This is about embracing two closely related points:
- Each team member brings a unique perspective to the table by virtue of their unique life journey
- All team members have an equal right to be part of the team—everyone has a right to have their voice heard and acknowledged
Secrets, marginalized team members and non-talked about ex-colleagues are common examples of not allowing everyone their unique place. Attempts to shut down people or forget difficult events can often lead to unresolved dynamics associated with these reappearing with greater force later.
“What you exclude, you attract” – John Whittington, systemic facilitator
No matter how dedicated and skilled team members might be, they still need a shared purpose to coalesce around. A team without a shared purpose is like a ship without a rudder. And, that shared purpose needs to be wholeheartedly embraced by everyone in the team.
Lack of clarity around why the team has come together can generate systemic confusion and conflict. Personal agendas may begin to masquerade as “shared purpose,” and this is almost certainly a path to dysfunctionality.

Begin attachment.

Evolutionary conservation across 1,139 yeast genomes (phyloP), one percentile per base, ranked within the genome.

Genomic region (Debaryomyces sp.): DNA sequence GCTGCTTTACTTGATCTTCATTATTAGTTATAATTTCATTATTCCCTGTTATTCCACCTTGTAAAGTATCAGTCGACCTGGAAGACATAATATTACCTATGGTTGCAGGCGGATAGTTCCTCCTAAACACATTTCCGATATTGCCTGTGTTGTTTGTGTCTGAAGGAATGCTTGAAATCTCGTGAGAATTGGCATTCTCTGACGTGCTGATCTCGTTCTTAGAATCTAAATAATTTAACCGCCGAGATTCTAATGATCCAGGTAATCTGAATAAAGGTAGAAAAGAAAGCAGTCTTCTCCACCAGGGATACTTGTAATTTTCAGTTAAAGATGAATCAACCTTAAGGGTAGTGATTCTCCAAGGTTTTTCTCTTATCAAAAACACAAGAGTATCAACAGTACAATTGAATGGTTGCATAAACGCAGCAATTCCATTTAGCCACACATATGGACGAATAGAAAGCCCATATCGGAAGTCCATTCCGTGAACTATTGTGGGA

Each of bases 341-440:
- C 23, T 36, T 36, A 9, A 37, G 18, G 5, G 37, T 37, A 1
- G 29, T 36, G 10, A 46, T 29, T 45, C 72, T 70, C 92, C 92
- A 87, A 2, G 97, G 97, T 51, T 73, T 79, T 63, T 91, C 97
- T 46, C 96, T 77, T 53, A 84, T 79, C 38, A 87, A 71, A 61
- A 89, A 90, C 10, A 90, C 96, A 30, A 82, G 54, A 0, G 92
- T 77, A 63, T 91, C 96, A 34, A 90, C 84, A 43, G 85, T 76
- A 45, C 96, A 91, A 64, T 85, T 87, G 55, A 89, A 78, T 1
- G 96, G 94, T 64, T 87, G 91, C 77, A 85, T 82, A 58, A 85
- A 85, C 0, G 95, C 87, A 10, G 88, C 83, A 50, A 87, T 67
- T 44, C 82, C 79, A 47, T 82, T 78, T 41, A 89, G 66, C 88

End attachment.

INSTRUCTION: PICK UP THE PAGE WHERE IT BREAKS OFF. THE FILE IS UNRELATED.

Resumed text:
Balance of Exchange
Passionate, dedicated and curious individuals that have come together around a common purpose must still be mindful that there is balance in giving and taking within the team. For example, a tendency to give too much can often underlie employee burnout in organizational teams.
Balance of exchange is reinforced by Play and Calling in the model. You are far less likely to give too much if you deeply connect with your work and engage in it with playful curiosity rather than rigid striving.
This model for enabling high functioning teams involves interconnected attributes that work together and reinforce each other. They are attributes that must be simultaneously embodied by all members of the team for maximum effect. Ignoring any one of the attributes can affect both the health of the team and those within it.
The model takes courage to embody because it involves counter-cultural shifts in our approach to work. Some may view it as slightly idealistic or asking for too much. I would challenge that view and suggest that we need to aim higher if we are really serious about making the best of each other and our unique gifts as human beings.
This article was originally published on the ICF Blog. [link: https://coachfederation.org/blog/index.php/8394/ ]Download Article 500 Club